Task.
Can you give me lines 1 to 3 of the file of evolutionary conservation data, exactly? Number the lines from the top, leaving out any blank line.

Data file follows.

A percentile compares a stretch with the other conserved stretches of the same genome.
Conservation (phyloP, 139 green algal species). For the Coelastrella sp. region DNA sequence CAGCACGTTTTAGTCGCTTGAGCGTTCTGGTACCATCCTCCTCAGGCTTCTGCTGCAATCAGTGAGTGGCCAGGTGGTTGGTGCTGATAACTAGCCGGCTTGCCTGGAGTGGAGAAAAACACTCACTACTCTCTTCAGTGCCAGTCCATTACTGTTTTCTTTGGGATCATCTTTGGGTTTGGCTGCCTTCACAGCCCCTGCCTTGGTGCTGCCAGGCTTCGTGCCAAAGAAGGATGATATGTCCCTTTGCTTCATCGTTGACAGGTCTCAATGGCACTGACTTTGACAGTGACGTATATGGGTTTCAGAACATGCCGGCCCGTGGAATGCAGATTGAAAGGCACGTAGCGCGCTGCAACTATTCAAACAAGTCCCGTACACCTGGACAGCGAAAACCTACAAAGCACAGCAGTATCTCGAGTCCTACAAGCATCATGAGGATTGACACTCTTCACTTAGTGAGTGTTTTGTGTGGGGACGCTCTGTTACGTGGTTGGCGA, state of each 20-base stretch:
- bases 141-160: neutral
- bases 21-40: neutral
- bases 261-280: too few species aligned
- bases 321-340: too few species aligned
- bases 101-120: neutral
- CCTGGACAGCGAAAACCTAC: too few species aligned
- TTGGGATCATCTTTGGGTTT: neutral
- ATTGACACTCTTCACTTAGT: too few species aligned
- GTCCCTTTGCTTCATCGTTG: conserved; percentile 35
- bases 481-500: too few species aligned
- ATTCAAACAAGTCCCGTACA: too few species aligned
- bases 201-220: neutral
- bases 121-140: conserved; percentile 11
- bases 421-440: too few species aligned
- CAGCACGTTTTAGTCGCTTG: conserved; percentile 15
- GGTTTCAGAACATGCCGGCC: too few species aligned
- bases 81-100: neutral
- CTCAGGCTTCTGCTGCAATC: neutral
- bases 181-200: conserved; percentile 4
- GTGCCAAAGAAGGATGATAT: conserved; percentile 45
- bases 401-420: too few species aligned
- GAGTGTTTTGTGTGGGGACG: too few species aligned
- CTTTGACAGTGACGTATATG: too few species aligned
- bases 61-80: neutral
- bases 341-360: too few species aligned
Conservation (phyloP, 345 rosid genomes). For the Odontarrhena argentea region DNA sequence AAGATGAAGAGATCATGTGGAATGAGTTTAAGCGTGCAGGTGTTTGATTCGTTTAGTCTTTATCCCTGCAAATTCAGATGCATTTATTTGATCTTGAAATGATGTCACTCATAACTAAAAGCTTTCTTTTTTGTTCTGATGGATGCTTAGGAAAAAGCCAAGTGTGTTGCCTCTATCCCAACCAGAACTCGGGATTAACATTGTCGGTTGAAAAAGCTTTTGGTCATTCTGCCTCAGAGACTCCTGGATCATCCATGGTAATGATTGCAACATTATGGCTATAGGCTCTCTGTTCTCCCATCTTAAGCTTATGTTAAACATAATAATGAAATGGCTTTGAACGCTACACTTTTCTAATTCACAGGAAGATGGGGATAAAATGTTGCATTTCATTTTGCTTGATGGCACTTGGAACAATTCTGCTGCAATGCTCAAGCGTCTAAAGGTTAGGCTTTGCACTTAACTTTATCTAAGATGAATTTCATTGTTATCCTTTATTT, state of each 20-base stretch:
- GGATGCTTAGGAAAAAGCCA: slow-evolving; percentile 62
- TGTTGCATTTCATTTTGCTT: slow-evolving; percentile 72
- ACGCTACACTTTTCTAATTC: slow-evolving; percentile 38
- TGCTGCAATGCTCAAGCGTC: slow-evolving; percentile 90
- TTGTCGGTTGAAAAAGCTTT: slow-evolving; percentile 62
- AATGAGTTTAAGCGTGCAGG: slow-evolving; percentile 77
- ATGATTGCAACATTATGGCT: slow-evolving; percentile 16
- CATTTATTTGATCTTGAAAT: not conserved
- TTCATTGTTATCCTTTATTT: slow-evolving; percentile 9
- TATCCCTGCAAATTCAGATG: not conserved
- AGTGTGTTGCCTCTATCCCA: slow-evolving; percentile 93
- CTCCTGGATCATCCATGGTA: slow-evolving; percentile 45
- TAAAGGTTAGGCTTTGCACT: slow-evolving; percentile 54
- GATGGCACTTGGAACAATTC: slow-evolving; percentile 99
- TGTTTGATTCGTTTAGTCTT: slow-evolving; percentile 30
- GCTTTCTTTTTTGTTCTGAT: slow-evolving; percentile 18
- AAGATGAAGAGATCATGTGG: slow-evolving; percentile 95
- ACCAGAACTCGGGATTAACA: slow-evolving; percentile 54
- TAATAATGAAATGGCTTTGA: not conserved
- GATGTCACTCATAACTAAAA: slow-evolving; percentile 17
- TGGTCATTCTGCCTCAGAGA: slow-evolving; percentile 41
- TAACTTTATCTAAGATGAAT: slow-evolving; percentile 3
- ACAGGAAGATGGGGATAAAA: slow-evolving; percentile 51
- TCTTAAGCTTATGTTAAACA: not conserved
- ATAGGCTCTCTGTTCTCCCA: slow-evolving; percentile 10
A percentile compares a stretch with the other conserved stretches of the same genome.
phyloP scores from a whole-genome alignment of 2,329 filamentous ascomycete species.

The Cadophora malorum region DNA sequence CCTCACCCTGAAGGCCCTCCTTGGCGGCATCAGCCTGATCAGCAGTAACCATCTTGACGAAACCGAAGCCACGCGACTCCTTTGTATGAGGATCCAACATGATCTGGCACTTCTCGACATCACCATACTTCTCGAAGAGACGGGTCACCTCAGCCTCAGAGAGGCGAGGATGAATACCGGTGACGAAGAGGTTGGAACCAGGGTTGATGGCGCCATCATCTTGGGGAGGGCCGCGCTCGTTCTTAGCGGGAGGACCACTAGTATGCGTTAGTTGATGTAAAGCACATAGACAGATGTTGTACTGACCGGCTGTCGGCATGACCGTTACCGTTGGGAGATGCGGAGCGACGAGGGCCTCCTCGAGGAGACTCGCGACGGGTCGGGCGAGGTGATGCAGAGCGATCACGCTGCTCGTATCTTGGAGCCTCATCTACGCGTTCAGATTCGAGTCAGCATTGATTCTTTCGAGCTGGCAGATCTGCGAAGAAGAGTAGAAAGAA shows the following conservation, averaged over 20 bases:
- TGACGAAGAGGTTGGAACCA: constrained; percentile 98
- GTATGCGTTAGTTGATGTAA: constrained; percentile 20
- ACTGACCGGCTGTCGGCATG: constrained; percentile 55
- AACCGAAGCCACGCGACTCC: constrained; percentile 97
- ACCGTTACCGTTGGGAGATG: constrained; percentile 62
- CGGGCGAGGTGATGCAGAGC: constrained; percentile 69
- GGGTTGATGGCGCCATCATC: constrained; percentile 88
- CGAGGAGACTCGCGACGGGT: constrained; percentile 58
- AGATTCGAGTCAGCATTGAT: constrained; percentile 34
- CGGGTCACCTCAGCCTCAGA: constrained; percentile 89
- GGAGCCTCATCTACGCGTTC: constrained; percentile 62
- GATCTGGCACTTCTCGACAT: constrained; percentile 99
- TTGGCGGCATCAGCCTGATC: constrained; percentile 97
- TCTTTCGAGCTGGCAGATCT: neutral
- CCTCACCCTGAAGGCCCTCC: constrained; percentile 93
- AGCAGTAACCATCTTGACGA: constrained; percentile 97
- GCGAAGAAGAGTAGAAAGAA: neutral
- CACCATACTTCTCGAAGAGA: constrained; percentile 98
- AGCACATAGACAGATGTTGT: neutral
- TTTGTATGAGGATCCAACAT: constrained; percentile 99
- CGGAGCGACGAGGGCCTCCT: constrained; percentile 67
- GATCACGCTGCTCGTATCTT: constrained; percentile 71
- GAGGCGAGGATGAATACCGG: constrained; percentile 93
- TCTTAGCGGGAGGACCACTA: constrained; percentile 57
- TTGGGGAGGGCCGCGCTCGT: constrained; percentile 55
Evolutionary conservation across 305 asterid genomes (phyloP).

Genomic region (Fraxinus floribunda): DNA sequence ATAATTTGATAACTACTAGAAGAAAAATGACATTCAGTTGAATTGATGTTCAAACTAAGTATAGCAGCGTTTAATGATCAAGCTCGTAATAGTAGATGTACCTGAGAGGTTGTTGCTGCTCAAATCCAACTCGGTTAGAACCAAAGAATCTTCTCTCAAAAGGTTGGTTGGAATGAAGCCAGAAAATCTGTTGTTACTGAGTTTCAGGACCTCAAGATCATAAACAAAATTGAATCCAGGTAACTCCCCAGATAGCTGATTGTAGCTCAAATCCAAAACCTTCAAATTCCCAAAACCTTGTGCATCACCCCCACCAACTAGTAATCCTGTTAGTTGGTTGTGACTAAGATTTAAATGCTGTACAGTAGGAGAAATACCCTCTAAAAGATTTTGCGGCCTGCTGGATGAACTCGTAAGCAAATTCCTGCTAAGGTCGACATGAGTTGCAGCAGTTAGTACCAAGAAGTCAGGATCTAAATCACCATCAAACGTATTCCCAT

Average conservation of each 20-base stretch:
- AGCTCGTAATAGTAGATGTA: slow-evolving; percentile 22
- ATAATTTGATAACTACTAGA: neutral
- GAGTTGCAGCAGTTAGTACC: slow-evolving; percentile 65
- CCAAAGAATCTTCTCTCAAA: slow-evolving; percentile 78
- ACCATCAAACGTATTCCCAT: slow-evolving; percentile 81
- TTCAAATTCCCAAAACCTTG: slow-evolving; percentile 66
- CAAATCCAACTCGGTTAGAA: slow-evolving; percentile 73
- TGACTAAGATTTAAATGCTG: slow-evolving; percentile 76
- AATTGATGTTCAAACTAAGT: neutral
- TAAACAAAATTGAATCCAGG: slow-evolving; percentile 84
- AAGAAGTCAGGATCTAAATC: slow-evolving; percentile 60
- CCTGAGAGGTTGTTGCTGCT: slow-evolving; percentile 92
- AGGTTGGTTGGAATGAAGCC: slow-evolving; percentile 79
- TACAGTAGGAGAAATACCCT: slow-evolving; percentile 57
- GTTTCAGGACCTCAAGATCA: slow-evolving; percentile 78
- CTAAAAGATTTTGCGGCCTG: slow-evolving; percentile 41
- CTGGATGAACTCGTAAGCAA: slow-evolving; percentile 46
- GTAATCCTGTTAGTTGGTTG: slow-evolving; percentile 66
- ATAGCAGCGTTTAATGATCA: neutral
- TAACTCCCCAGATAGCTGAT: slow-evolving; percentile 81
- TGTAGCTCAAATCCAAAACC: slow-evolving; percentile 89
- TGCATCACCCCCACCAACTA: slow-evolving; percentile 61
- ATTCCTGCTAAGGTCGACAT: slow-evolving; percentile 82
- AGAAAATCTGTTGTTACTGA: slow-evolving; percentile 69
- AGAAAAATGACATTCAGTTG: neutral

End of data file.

A percentile compares a stretch with the other conserved stretches of the same genome.
Conservation (phyloP, 139 green algal species). For the Coelastrella sp. region DNA sequence CAGCACGTTTTAGTCGCTTGAGCGTTCTGGTACCATCCTCCTCAGGCTTCTGCTGCAATCAGTGAGTGGCCAGGTGGTTGGTGCTGATAACTAGCCGGCTTGCCTGGAGTGGAGAAAAACACTCACTACTCTCTTCAGTGCCAGTCCATTACTGTTTTCTTTGGGATCATCTTTGGGTTTGGCTGCCTTCACAGCCCCTGCCTTGGTGCTGCCAGGCTTCGTGCCAAAGAAGGATGATATGTCCCTTTGCTTCATCGTTGACAGGTCTCAATGGCACTGACTTTGACAGTGACGTATATGGGTTTCAGAACATGCCGGCCCGTGGAATGCAGATTGAAAGGCACGTAGCGCGCTGCAACTATTCAAACAAGTCCCGTACACCTGGACAGCGAAAACCTACAAAGCACAGCAGTATCTCGAGTCCTACAAGCATCATGAGGATTGACACTCTTCACTTAGTGAGTGTTTTGTGTGGGGACGCTCTGTTACGTGGTTGGCGA, state of each 20-base stretch:
- bases 141-160: neutral